Your cocktail sir,





2002-11-21 - 3:21 p.m.

I blink and the entire evening is gone. Spent doing chores, cleaning the kitchen and getting the laundry done. I had dinner with my Grandparents. The small inanities the make up a normal life. I lost a good friend today. Friends really.

I was late leaving work as usual, and decided, ill advisedly, to run for it when I saw my train approaching. I broke into my jog, thinking that I might just make it. As I weaved through the traffic hoping to catch the train, my foot slipped on the tracks imbedded in the pavement. On moment I was confidently rushing towards my ride home, the next I have the cement rushing up to give me a little kiss. So, I slipped. Or went down like hooker in an alley. I heard a cheerful ding as the train pulled a way, the small toot of the horn mocking me on the ground. The lights also changed and traffic began moving. I stared at a crack in the ground, not wanting to acknowledge what had just happened. After what could really only be seconds but seemed like an eternity I tried to get up. My left arm was smarting a bit. The freshly healed knuckles on my hand were now bloody again, along with my palm. My right pants leg was ripped open as well, revealing a scraped calf and some hamburger looking knee wound. My inner anklebone was also bleeding, the dress sock providing even less protection than microfiber pants. But all of that paled in comparison to what had been done to my shoe. I couldnít look at it; I didnít want to look at it. A cursorily glance showed some deformation and scratching. I managed to get myself off the ground and I limped up the ramp to the station where I collapsed onto a bench. There was no crisp strike of authority as my right shoe hit the pavement, no clickety clack rhythm of leather slapping asphalt. I sat there on the bench, taking inventory. The pants, whatever. I am pretty sure I bought them on sale. Standard black pants, easily replaced. The sock, well, Iíd throw them both in the hamper and then put them in the rag bucket or something. These were just socks. The Birkenstocks. Tragedy. When your feelings gone and you canít move on itís a Tragedy. What? Birkenstocks? Well, I know this is California Jake, but you? It just brings to mind tacky tie-dye and granola. I always imagine that record scratch and all conversation grinding to a halt whenever I outted the maker of these shoes. They are incredible pieces of footwear; simple to look at and comfortable as hell. Your basic black oxford yet so exquisitely crafted and comfortable one would swear they had been custom crafted by elves. Perhaps they were. Iíve never received a blister from these shoes, they came in wide, and managed to take the heinous shape of my foot and mold it into something resembling normality. Yes, they cost the same as supporting one of those damn Mexican orphans for life, and I didnít get a letter written by the marketing department plus a picture to hang on my fridge, but really, pennies a day is such a small price to pay for quality footwear. The sole had separated from the upper leather, leaving a gaping hole from which my foot was taking full advantage of. A couple deep gashes etched worry lines towards the heel. But what made all of this unrepairable was that the sidewalk had turned much of the shoeís instep along with a large amount of the toe, changing it from a glossy fine Corinthian to a dull scuffed suede. No amount of polish would be fixing this fallen foot soldier. Surprisingly the left side was relatively undamaged, a few shineable scratches in the toe. But they are like conjoined twins, shoes. Forever tied together by the cruel twist of nature that left us bipeds. I have no idea what Iím going to do with them. Or without them.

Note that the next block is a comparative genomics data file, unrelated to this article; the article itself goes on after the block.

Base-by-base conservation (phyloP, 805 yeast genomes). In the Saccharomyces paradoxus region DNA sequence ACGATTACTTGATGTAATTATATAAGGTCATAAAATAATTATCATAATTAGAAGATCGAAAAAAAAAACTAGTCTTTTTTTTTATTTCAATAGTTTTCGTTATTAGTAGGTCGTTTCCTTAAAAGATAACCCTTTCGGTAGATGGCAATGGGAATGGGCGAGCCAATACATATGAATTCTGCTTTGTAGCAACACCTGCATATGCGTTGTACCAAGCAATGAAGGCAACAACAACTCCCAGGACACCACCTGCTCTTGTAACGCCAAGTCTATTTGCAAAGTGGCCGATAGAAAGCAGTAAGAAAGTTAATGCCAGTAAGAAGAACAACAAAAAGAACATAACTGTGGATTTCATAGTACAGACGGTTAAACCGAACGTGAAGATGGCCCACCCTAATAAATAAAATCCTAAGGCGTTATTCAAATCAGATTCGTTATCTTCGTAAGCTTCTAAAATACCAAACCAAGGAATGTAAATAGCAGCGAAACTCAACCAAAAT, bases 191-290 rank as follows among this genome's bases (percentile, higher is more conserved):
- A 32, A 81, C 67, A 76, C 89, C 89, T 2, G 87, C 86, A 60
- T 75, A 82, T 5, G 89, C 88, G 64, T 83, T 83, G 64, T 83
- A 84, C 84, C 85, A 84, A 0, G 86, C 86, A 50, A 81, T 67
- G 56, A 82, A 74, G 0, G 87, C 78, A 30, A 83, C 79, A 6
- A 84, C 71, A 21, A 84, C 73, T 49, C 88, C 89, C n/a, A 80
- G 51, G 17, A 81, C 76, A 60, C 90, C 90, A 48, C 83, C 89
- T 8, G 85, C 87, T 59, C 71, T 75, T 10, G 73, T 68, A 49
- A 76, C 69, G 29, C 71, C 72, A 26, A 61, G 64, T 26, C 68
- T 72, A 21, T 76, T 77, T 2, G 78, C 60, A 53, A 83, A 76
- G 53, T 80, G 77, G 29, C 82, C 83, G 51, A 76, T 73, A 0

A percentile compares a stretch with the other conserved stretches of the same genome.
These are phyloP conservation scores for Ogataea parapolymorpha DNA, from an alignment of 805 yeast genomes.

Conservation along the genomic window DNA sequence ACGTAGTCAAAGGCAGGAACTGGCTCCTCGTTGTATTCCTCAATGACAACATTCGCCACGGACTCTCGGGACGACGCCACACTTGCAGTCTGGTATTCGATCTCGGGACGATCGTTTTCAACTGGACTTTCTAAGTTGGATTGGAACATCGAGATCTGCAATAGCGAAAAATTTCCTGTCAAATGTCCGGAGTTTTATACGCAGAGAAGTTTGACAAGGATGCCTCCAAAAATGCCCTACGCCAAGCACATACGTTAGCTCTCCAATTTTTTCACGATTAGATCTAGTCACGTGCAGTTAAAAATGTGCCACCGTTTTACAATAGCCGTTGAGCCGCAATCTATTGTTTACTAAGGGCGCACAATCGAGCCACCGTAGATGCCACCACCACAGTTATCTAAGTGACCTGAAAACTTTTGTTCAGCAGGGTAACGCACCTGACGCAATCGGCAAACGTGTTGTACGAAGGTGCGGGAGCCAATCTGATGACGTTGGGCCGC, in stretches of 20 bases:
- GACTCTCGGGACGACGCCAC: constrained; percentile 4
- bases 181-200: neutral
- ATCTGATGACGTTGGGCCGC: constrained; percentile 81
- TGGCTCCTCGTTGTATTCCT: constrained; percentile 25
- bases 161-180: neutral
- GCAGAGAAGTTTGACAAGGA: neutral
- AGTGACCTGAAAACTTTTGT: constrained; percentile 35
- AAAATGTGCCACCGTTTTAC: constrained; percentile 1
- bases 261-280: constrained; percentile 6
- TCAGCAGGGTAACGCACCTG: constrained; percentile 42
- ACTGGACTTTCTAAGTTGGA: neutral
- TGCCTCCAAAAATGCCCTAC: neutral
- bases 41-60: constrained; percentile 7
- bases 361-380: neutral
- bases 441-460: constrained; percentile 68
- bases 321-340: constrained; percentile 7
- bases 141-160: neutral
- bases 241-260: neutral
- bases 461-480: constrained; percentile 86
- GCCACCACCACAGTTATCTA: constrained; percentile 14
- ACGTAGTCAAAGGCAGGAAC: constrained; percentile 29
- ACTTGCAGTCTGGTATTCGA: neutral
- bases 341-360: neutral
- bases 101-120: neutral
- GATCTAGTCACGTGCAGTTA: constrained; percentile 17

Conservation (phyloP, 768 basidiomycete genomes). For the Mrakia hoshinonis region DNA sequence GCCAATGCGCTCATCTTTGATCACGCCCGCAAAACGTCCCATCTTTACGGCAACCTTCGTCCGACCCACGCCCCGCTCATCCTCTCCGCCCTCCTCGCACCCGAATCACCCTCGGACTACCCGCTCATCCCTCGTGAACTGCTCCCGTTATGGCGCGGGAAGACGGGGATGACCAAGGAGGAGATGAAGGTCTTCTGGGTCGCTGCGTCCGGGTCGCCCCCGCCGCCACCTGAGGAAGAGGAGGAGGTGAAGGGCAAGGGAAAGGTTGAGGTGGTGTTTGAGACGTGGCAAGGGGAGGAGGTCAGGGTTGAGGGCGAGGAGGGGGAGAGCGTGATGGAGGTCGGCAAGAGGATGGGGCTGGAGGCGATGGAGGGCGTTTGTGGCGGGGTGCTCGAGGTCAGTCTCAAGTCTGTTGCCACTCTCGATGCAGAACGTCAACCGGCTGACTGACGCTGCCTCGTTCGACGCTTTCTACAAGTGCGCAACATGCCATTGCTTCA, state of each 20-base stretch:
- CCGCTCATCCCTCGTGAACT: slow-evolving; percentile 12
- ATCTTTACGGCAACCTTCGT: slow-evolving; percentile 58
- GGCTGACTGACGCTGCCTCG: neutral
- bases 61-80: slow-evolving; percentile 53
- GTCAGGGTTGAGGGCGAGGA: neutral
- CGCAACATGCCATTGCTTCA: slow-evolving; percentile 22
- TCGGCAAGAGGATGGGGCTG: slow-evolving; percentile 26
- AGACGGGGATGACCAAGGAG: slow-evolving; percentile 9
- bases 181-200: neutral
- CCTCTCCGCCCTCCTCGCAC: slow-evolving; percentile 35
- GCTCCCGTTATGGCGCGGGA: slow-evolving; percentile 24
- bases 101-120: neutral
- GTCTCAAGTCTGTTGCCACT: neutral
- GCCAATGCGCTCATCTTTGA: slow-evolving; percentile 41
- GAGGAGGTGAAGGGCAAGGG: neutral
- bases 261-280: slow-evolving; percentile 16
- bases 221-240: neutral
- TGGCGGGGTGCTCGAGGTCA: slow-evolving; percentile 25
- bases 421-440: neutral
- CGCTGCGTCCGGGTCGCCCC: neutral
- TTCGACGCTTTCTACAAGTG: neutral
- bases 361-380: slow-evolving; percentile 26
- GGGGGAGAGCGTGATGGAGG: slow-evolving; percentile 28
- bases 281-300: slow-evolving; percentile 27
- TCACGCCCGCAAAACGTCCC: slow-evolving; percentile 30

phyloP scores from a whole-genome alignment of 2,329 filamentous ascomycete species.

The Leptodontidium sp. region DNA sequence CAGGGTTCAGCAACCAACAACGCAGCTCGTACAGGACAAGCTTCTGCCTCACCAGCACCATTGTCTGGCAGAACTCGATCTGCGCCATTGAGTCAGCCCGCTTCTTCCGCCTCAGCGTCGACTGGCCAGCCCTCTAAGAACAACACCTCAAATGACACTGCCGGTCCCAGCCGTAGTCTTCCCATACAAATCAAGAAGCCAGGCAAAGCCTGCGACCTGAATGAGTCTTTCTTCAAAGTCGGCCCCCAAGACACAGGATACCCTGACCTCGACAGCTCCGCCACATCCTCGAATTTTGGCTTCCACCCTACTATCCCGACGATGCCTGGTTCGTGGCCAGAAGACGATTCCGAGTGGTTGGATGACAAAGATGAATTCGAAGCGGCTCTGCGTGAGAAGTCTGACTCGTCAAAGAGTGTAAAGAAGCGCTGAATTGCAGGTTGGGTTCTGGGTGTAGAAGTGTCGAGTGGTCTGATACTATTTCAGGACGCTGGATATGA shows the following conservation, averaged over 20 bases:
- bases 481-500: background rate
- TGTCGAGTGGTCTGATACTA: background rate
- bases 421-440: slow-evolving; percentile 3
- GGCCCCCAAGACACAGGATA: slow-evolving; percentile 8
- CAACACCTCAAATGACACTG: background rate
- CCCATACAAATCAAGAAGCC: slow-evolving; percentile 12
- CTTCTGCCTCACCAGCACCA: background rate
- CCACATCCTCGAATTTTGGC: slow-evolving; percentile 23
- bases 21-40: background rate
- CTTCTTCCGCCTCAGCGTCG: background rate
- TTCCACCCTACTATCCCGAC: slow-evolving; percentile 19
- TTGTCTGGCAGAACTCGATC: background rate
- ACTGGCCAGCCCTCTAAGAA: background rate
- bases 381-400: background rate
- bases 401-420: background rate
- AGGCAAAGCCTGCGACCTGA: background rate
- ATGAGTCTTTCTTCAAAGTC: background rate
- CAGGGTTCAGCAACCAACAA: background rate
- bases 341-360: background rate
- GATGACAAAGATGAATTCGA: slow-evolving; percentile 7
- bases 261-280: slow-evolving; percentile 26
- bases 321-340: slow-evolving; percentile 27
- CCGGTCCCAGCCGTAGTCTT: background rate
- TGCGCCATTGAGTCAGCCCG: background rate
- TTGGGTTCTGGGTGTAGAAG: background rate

previous - next

Zen and don't cry out loud - 2007-07-29

Zen and the stumbling rocks of fitness - 2007-07-19

- - 2007-07-11

Zen and fasting - 2007-06-20

Zen and hiccups - 2007-06-18

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